Students find professors who demand that they accept controversial assumptions as unquestionable truth, and professors who make assignments for political action that some disagree with.

They see faculty members penalized for saying forbidden things, no matter how innocently.

They see peaceful protests by students halted by administrative decrees that one might expect in a totalitarian regime, but not in America. They also see disruptive protests such as at the University of Wisconsin that elicit no official disapproval.

Unlearning Liberty is chock full of cases demonstrating how hostile colleges can be toward free speech and dissent from orthodoxy. Some of them are almost unbelievable.

Consider, for example, the reaction when Brandeis University professor Don Hindley, while teaching a course on Latin American politics, used the term “wetbacks.” He explained to his students that the word was slang for Mexican immigrants, deriving from the fact that some of them had gotten wet while crossing the Rio Grande.  Never mind that Hindley was not using “wetbacks” in a pejorative way—he was charged with a violation of the university’s nondiscrimination and harassment policy. 

His efforts at showing that he was simply explaining a term and had no intention of harassing or offending any student were futile. Hindley was told that he would have to attend “anti-discrimination training” sessions and that the school would monitor his courses to ensure that he had learned not to “engage in inappropriate, racial and discriminatory conduct.”

FIRE, the ACLU, and many Brandeis students and faculty members fought vigorously against this absurd treatment of a highly-regarded professor, but the administration never retreated from its denunciation of Professor Hindley as a “harasser.”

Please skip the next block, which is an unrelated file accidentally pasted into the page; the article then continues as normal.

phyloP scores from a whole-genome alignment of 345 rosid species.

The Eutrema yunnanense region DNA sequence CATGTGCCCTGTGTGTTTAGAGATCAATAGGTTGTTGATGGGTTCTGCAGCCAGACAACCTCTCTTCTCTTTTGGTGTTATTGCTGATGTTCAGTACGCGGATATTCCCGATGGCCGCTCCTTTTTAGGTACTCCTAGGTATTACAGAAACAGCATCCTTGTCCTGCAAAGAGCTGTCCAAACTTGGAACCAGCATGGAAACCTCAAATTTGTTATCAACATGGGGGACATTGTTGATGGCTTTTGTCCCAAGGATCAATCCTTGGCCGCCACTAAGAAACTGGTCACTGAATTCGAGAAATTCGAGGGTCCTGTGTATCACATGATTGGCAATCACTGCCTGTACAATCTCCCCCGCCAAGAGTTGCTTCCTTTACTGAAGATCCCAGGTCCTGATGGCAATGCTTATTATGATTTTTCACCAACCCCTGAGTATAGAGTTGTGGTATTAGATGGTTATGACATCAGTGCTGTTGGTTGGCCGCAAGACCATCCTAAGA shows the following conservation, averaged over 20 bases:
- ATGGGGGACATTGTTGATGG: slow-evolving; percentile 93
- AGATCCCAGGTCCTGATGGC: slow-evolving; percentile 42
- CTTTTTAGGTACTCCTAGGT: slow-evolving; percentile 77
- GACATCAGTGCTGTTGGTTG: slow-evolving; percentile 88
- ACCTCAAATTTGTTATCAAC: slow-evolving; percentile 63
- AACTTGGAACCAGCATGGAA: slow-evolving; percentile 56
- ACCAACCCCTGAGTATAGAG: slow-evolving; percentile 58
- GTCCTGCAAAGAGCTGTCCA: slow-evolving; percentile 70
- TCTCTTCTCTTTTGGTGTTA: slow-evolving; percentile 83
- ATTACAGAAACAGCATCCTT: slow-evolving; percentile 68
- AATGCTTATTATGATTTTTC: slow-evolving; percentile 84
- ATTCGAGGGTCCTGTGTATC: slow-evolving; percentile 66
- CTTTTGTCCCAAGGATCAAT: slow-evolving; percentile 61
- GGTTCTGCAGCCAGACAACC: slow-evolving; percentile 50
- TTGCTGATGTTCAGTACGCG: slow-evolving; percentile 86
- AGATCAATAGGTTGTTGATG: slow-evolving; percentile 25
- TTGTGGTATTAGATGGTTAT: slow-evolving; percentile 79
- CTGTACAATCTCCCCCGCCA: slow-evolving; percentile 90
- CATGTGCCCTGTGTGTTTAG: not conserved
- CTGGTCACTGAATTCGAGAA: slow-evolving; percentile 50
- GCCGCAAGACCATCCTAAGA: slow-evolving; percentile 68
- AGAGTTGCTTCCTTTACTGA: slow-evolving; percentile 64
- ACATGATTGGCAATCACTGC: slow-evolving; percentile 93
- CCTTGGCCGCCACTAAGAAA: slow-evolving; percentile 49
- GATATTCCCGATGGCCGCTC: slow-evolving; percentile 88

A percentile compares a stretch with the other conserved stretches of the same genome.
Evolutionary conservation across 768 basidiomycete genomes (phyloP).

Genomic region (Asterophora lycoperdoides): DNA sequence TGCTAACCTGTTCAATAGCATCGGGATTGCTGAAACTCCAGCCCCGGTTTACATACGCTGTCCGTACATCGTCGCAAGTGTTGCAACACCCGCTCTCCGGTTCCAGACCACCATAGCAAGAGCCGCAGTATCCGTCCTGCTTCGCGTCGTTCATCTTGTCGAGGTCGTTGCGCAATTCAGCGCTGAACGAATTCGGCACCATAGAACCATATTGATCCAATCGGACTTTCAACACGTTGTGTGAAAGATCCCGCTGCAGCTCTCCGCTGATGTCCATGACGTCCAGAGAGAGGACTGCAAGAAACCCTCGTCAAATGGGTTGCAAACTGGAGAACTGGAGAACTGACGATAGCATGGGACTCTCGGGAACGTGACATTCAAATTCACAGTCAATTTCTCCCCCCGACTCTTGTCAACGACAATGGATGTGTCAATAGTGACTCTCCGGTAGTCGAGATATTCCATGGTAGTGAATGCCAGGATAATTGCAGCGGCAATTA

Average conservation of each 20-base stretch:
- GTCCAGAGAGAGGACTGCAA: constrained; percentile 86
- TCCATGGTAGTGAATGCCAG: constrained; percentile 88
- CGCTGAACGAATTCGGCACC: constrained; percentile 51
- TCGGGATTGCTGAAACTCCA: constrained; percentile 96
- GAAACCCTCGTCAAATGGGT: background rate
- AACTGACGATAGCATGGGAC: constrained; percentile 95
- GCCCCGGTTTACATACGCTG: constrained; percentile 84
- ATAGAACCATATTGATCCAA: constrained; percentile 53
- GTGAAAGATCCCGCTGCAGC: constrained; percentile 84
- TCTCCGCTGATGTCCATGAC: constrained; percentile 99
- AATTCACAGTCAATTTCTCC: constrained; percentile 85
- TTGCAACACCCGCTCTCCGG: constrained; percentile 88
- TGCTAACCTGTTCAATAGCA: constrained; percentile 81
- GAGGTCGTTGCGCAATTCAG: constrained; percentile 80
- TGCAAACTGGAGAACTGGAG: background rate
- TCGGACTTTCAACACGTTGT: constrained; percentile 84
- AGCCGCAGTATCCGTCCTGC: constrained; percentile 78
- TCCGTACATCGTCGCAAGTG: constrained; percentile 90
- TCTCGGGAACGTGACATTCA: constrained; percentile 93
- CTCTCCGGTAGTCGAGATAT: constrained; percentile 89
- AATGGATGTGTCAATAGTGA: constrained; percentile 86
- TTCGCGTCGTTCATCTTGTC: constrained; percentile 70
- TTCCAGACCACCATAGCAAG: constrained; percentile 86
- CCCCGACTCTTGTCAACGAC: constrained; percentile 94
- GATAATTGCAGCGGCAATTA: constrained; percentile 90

Think that was outrageous? Here’s a case that might top it.

In 2005, Chris Lee, a black student at Washington State, decided to put on a musical that, in the tradition of South Park, would offend many people in the community. He came up with a production he called The Passion of the Musical, a parody of Mel Gibson’s movie The Passion of the Christ. Lee thought he’s produce some laughs by so obviously going overboard in political incorrectness.

Chris got official permission to put on his musical and clearly warned that it was “offensive or inflammatory to all audiences.” So you might think that easily offended people would simply stay away.

Not so. In fact, the university’s administration even organized a protest against it, holding a training session on disrupting the production and even buying tickets for the students who wanted to be offended. When the time came, the irate students managed to stop the play and threatened the performers, including Lee.

Subsequently, the president of Washington State, V. Lane Rawlins, actually said that the students in the disruptive mob had “exercised their free speech rights in a responsible manner by letting the writer know exactly how they felt.”

When the president of a major university congratulates students for letting their hurt feelings lead to mob action against a comedy, we are in serious trouble.

Among America’s problems is that we have become a hyper-partisan country where many people act more like members of primitive tribes, ready to take up clubs and fight over any little thing, than mature, rational individuals.

Lukianoff is right on target when he says that colleges should be part of the solution to that problem by teaching students good intellectual habits. Instead, as his book amply documents, they’re making the problem much worse by modeling authoritarian, anti-rational hostility to free speech. Can anything be done?

FIRE can and does battle against the symptoms of the disease highlighted here, but a cure would require higher education leaders who are committed to free speech and will take swift action against all those “power trippers” on campus who want to silence ideas they don’t like.  When governing boards are looking for leaders, an unqualified commitment to free speech should be a litmus test.